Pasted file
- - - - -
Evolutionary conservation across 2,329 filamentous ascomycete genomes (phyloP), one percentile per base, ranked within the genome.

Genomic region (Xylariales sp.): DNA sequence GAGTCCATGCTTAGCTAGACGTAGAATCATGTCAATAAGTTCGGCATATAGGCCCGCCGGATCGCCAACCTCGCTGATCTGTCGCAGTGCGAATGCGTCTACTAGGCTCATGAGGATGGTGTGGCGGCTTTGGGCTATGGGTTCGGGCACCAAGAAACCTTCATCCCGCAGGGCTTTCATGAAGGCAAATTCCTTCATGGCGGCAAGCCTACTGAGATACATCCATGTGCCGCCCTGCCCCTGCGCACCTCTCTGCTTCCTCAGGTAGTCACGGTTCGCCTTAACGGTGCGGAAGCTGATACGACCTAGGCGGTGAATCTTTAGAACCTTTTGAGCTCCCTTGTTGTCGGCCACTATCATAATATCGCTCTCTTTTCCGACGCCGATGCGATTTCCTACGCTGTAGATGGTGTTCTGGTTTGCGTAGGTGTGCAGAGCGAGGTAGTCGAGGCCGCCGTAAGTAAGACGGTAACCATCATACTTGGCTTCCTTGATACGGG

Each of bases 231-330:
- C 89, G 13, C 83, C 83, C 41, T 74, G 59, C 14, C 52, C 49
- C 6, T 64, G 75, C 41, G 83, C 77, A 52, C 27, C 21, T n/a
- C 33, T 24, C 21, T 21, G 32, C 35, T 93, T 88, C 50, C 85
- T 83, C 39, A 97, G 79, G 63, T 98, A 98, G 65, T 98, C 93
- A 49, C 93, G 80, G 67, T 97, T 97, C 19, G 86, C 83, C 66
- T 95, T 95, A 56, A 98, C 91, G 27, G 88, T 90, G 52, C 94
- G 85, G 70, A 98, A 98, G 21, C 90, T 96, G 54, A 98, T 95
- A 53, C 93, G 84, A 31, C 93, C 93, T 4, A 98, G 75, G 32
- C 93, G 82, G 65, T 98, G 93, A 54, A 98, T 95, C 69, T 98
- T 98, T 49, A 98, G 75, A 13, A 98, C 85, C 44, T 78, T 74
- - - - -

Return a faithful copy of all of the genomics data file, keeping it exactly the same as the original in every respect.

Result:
Evolutionary conservation across 2,329 filamentous ascomycete genomes (phyloP), one percentile per base, ranked within the genome.

Genomic region (Xylariales sp.): DNA sequence GAGTCCATGCTTAGCTAGACGTAGAATCATGTCAATAAGTTCGGCATATAGGCCCGCCGGATCGCCAACCTCGCTGATCTGTCGCAGTGCGAATGCGTCTACTAGGCTCATGAGGATGGTGTGGCGGCTTTGGGCTATGGGTTCGGGCACCAAGAAACCTTCATCCCGCAGGGCTTTCATGAAGGCAAATTCCTTCATGGCGGCAAGCCTACTGAGATACATCCATGTGCCGCCCTGCCCCTGCGCACCTCTCTGCTTCCTCAGGTAGTCACGGTTCGCCTTAACGGTGCGGAAGCTGATACGACCTAGGCGGTGAATCTTTAGAACCTTTTGAGCTCCCTTGTTGTCGGCCACTATCATAATATCGCTCTCTTTTCCGACGCCGATGCGATTTCCTACGCTGTAGATGGTGTTCTGGTTTGCGTAGGTGTGCAGAGCGAGGTAGTCGAGGCCGCCGTAAGTAAGACGGTAACCATCATACTTGGCTTCCTTGATACGGG

Each of bases 231-330:
- C 89, G 13, C 83, C 83, C 41, T 74, G 59, C 14, C 52, C 49
- C 6, T 64, G 75, C 41, G 83, C 77, A 52, C 27, C 21, T n/a
- C 33, T 24, C 21, T 21, G 32, C 35, T 93, T 88, C 50, C 85
- T 83, C 39, A 97, G 79, G 63, T 98, A 98, G 65, T 98, C 93
- A 49, C 93, G 80, G 67, T 97, T 97, C 19, G 86, C 83, C 66
- T 95, T 95, A 56, A 98, C 91, G 27, G 88, T 90, G 52, C 94
- G 85, G 70, A 98, A 98, G 21, C 90, T 96, G 54, A 98, T 95
- A 53, C 93, G 84, A 31, C 93, C 93, T 4, A 98, G 75, G 32
- C 93, G 82, G 65, T 98, G 93, A 54, A 98, T 95, C 69, T 98
- T 98, T 49, A 98, G 75, A 13, A 98, C 85, C 44, T 78, T 74